“Zootopia” Concept Art Display Promotes Upcoming Film at Disney’s Animal Kingdom Park (Photos, Video)

Hi everyone!

Zootopia concept art and information is currently being presented at Disney’s Animal Kingdom Park within Conservation Station, in an exhibit titled “Discovering Disney Zootopia at Conservation Station”. It’s nice to see a concept art display even after Magic of Disney Animation at Disney’s Hollywood Studios closed, we’ve been following the animation displays for years (the last display at DHS was Disney-Pixar’s Inside Out). While smaller in scale, there are still 30+ pieces of concept art as well as facts about the movie. Zootopia was researched not only in Africa, but at Disney’s Animal Kingdom park and Disney’s Animal Kingdom Lodge. Zootopia opens on March 4th, 2016 and stars Jason Bateman voicing fox Nick Wilde and Ginnifer Goodwin voicing bunny Judy Hopps. Alan Tudyk plays Duke Weaselton, a reference to his Frozen character, The Duke of Weselton. Now on to the concept art and videos!

To get to Conservation Station, guests need to take the train to Rafiki’s Planet Watch.

Once inside of Conservation Station, the Zootopia exhibit is hard to miss.

There is an elephant with an “Ipaw” behind the display cases.

Unlike most other films that we’ve shared concept art from, we have quite a lot of familiarity already about Zootopia – first from an interview in 2013 about the film, and then we sent a correspondent to a press day in California a couple of months back (we have posted a “7 Fun Facts” article & an article about the press day). I can’t wait to see it! The filmmakers and artists spent a lot of time conducting research for the film, including at Walt Disney World.

Before looking at the photos, here is our video of the display!

Filmmakers studied how each animal moved, and incorporated it into the film. Like in this case, elephants use their trunks like an arm – and that will be seen in the movie. This concept art shows an elephant behind an ice cream counter.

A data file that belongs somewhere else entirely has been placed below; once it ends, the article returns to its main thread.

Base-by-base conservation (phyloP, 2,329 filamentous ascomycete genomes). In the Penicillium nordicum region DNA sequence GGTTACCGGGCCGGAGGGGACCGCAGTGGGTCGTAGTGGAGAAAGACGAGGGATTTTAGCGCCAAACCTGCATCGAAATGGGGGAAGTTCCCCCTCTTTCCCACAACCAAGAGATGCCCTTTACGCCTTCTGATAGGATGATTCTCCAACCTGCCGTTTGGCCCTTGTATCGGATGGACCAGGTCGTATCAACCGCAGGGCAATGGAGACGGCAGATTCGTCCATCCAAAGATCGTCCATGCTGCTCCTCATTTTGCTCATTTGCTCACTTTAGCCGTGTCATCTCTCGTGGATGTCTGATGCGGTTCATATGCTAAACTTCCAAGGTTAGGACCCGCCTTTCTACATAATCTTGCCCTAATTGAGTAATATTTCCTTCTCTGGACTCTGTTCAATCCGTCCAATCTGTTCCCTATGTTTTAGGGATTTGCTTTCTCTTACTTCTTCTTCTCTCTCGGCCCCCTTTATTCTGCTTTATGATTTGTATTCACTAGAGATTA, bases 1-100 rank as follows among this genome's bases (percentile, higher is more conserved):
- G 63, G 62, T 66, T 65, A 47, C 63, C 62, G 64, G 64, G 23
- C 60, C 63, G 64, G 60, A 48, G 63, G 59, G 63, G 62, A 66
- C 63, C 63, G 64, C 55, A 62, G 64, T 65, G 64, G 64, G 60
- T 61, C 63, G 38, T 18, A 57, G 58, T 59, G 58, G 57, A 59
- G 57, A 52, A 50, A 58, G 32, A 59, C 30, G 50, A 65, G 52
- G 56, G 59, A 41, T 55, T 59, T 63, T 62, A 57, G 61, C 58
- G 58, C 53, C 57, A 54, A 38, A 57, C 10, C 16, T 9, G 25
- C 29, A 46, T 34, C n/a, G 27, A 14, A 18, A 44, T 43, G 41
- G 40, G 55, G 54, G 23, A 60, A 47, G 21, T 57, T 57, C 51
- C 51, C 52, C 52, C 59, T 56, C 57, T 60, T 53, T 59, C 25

In Zootopia, artists needed to create animals that walk on two feet…but to have their own animal characteristics too. In this world, there have never been humans.

Disney artists watched giraffes, like here at Disney’s Animal Kingdom Lodge. They noticed that giraffes looked like they ran in slow motion – and that needed to be incorporated with giraffes walking on two feet.

At Conservation Station, you can take a look at the “walk cycle” test that the Disney Animation team used.

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Photographs of the filmmakers and the Disney Animation team are part of the display (director Byron Howard and writer Jared Bush are to the right).

Here is our interview from 2013, it includes both Byron Howard and Jared Bush, along with producer Clark Spencer. They talk about the animal research and much more. Howard says in the interview how John Lasseter told them, “I will support any movie that has little animals running around in clothing”. It was a fun interview, and surprising how much they’d researched already and how clear a vision they had for the film.

Here, you can see the various animals on their two legs.

Movement is shown in this artwork.

And the many moods of a giraffe are in this concept art.

Another photograph is of giraffes and other animals at Disney’s Animal Kingdom Lodge at night.

This sign explains how each species in Zootopia moves in a unique way, and that real behaviors are used to animate the characters.